"More than a wake-up call" - Mairead McGuinness on the killing of Lyra McKee
"The problems of Northern Ireland are greater than people perhaps in the House of Commons understand."
MEP Vice President of the European Parliament Mairead McGuinness has spoken out in the wake of Lyra McKee's murder, calling on Sinn Féin and the DUP to take responsibility in order to achieve peace in Northern Ireland.
McKee, a well-respected freelance journalist, was shot dead while covering riots that broke out in Derry on Thursday night.
A murder investigation has been launched following her death, which occurred during an episode of orchestrated violence in the Fanad Drive area of Creggan.
Speaking on Friday as she recorded her upcoming appearance on JOE's Ireland Unfiltered, Mairead McGuinness expressed both shock and sadness at the tragic loss of the 29-year-old.
"Like lots of people, I always reach for my phone first thing in the morning to see what's happened, and honest to god, it was absolutely shocking when I read that this wonderful young journalist - and we know more about her now because of her terrible murder - that she was literally shot doing her job," McGuinness began.
"It speaks to two things - first of all; that the problems of Northern Ireland are greater than people perhaps in the House of Commons understand, the tensions in communities, but secondly that many journalists get killed in the line of duty."
McGuinness went on to acknowledge McKee's "commitment to peace" while calling for political parties to share responsibility in what comes next.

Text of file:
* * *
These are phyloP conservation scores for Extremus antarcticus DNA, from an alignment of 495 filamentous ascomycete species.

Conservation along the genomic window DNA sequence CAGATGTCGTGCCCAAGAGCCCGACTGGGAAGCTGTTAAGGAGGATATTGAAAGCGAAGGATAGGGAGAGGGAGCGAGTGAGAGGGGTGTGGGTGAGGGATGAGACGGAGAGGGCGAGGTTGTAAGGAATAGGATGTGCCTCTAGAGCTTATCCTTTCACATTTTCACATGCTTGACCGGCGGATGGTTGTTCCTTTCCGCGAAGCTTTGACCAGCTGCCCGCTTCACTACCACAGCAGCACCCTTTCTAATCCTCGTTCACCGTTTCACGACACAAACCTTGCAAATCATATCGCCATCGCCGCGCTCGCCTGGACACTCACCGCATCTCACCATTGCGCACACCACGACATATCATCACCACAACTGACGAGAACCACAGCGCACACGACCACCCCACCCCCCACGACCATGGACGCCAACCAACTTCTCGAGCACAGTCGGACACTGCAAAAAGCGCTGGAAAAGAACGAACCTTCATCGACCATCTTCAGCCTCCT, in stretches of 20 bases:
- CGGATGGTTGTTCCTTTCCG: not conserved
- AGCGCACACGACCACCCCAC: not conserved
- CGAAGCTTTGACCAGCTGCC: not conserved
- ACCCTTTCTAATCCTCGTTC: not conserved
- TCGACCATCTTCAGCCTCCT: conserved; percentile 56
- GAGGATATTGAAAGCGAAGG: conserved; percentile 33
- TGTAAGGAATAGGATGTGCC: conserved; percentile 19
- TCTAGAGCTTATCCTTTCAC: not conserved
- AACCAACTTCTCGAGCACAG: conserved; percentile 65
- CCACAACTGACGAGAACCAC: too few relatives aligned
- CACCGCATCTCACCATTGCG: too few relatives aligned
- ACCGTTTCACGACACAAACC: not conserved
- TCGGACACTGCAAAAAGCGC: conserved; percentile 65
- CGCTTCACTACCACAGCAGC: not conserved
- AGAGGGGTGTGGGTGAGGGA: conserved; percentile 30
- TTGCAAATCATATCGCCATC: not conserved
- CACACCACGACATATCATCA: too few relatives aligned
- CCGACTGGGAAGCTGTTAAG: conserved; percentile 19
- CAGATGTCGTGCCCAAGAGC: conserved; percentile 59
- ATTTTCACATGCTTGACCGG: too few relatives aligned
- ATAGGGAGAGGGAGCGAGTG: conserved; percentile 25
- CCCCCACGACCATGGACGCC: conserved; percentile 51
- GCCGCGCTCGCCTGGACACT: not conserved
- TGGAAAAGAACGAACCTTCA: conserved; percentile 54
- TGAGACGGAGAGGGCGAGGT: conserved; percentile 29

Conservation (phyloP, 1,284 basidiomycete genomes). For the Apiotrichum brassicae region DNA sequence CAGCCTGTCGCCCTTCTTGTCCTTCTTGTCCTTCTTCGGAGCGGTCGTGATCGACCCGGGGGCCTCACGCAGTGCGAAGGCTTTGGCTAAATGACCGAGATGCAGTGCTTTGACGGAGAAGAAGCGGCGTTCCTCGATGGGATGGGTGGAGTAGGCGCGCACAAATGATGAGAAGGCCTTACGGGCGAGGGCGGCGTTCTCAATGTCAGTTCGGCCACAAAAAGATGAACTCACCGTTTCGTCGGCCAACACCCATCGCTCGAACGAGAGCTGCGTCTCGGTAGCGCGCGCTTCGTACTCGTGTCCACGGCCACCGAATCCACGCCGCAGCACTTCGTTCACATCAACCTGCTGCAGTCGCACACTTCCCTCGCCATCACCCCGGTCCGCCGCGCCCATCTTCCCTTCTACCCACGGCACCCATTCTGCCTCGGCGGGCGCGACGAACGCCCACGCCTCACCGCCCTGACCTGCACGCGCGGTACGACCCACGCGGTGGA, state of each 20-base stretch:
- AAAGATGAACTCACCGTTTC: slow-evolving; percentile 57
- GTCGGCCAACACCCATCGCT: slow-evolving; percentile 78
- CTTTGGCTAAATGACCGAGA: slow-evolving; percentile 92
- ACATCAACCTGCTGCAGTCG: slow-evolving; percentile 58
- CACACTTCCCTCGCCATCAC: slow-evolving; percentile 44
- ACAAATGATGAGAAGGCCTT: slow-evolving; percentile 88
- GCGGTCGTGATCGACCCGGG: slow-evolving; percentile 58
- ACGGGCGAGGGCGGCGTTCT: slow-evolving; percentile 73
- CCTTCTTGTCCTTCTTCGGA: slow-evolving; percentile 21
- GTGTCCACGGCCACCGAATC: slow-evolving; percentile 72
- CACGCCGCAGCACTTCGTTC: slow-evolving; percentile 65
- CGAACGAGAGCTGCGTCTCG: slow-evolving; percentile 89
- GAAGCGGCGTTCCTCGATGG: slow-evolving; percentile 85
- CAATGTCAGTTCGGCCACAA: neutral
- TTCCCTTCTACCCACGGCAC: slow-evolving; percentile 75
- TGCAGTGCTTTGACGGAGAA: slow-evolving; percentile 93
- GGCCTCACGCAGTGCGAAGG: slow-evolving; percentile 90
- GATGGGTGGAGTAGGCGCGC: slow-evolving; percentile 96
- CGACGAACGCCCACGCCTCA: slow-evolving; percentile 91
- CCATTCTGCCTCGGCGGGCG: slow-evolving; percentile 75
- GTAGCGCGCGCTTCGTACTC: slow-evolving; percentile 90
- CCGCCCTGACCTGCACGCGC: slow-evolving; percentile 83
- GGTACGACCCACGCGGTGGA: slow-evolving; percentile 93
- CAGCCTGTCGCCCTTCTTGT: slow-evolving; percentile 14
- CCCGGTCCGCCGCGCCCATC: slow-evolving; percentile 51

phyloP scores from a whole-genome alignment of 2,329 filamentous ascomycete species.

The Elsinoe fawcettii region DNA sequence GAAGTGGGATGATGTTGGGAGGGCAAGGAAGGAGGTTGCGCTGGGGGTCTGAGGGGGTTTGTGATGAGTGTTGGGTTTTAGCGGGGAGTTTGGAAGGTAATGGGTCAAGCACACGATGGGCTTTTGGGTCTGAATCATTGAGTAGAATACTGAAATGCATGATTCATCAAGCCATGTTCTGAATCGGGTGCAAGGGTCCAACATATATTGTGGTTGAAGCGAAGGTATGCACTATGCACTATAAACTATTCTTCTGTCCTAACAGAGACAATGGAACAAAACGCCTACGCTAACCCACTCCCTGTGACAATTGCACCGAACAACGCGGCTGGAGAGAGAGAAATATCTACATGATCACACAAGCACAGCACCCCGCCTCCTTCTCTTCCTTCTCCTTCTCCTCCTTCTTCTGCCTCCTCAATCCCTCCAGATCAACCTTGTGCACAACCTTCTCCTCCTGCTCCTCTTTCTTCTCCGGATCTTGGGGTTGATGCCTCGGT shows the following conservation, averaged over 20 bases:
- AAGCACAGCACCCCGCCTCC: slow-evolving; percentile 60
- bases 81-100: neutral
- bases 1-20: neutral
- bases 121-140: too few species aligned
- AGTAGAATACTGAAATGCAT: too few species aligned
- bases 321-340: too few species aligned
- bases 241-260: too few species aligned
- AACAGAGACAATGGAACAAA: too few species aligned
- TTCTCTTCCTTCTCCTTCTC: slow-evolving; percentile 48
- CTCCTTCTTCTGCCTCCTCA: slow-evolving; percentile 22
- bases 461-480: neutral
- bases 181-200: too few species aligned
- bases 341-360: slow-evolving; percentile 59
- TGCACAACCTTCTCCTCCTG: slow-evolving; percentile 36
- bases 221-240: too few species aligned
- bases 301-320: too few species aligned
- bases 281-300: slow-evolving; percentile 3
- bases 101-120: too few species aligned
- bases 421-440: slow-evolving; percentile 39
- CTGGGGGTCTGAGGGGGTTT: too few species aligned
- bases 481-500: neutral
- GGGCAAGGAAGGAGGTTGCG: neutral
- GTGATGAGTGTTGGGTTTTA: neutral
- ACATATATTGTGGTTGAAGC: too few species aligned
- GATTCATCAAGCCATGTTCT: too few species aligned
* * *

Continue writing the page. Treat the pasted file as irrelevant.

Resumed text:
"I hope to god that people who are a little bit indifferent about the peace process and the Good Friday Agreement will actually gather themselves together, and I would say that to Sinn Féin and the DUP," McGuinness stated.
"Everyone shares a responsibility here, because in the absence of any political body to get talks going, you're going to get groups that will do this type of thing, and the fact that there are guns in communities is quite shocking when we thought that guns were a thing of the past.
"So, it's more than a wake-up call, but the fact that a woman has to lose her life, a journalist, for us to all take stock, I'm just appalled by it and I cannot imagine how her family, her friends, her journalist colleagues and community must be feeling now."
McGuinness noted that the shock of Lyra McKee's death "will resonate in weeks and months to come" after the journalist went out to do her job and didn't return home.
"Nobody would've anticipated that that could happen in Ireland after the peace process, after our decades of relative peace; some instability.
"It definitely is a shock in this Easter weekend, and the sun is shining and the world looks good, but it's not.
"There's a lot of badness going on in Northern Ireland and indeed in many other countries," McGuinness said.
"The biggest fear I have, and it’s increasingly a global thing, that people will begin to battle with weapons again and we saw the worse effects of that last night at a riot in Derry."
McGuinness, the MEP for Midlands and the North-West, said it was imperative that there was a political response.
"I know that Simon Coveney, the Tanaiste, has really worked hard to try and help this process in Northern Ireland. I think the British Prime Minister has certainly said fine words about Northern Ireland and the peace process and her commitment to it.
"But I think we need more now. We need more action. We need a proper response to what happened in Derry. Because it will not go away unless there is a proper political response to it.
"I hope that out of this horrific, horrific murder that it will waken up politics again, because in the absence of politics you’ll get all sorts of people taking back control, using weapons to do that and that’s a very slippery slope," McGuinness concluded.
On Friday night, the Police Service of Northern Ireland (PSNI) released CCTV footage of events that led up to Lyra McKee's shooting.
The video identifies McKee amongst a crowd of people shortly before and after 10pm on Thursday night, in addition to a masked figure in the vicinity.
Anyone with relevant information can contact the PSNI on 101 if calling from Northern Ireland or 0044 28 9065 0222 if calling from the Republic of Ireland.